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3rd Annual Sustainable Business Travel Summit
The UK’s business travel market is likely to grow by 1.9 per cent this year to around $41 billion before picking up speed in 2014 and 2015, according to the latest forecast from GBTA.
The association is predicting that global spending on business travel will increase by 5.4 per cent to $1.12 trillion in 2013 compared to last year. The figures are included in its latest BTI Outlook – Annual Global Report & Forecast
GBTA said that business travel spending was “stabilising” in 2013 before seeing stronger growth in the following four years with predictions of increases of 8.2 per cent in 2014 followed by 7.6 per cent in 2015, 7.2 per cent in 2016 and 7.1 per cent in 2017.
This growth will mostly be driven by the continued economic strength of countries such as China, India and Brazil.
For the UK, which saw spending of $40.2 billion in 2012, the association said that corporate travel spending would go up 3.7 per cent next year followed by 8.1 per cent in 2015 and then 7.5 per cent and 7.9 per cent in 2016 and 2017 respectively.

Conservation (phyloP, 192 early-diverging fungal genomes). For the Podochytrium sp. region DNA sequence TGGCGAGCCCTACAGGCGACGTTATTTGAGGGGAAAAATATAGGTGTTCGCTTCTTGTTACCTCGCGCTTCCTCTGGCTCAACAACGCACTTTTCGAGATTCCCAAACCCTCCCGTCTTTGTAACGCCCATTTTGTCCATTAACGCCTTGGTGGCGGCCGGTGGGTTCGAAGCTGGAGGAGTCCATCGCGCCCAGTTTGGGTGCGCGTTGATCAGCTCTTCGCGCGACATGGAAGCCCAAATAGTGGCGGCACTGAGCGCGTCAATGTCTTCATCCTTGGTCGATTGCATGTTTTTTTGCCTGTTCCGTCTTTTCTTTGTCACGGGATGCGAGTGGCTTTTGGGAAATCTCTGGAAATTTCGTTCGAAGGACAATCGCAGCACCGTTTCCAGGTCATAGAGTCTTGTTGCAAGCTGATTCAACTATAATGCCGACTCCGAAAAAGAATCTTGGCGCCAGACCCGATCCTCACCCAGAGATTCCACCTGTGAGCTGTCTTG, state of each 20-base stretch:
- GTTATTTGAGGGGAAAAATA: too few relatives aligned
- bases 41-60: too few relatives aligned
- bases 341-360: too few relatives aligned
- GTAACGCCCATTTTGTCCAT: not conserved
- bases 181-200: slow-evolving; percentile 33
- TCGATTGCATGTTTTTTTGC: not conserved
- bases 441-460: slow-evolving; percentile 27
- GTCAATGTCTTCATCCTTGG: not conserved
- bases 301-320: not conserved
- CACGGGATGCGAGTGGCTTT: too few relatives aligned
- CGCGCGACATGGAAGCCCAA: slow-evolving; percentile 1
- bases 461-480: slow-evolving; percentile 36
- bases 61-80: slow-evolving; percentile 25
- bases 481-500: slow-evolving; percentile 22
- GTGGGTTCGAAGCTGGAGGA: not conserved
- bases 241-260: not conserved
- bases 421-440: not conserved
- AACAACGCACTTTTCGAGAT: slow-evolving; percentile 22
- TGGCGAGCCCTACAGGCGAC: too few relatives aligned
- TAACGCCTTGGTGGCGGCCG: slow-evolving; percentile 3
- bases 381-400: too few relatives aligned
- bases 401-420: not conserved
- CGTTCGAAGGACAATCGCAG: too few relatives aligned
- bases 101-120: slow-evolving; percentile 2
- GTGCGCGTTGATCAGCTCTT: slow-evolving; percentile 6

The UK is the second biggest business travel market in Europe after Germany, which spends $50.5 billion per year. Overall business travel in western Europe generated $260 billion in spending.
“While European business travel has been severely hampered over the last couple of years, GBTA expects that the worst in Europe is over,” said the report. “The next five years should see a bounce back in business travel among all of western Europe’s major markets.”
But it will be the BRIC countries that will be leading the way in the growth of business travel spending as the chart below shows:
BRIC COUNTRY GROWTH
DEVELOPED MARKET GROWTH
Michael McCormick, GBTA’s executive director, said: “Travel is indispensable to trade, commerce and business expansion in a global economy
“This report shows that new opportunities are opening up in markets around the world for companies willing to invest in business travel to drive growth.
“It also serves as yet another wake-up call for the US and Europe to improve aging infrastructure, establish fiscal order and stay competitive, because emerging economies are increasingly focused on meeting their own fast-growing business travel needs.”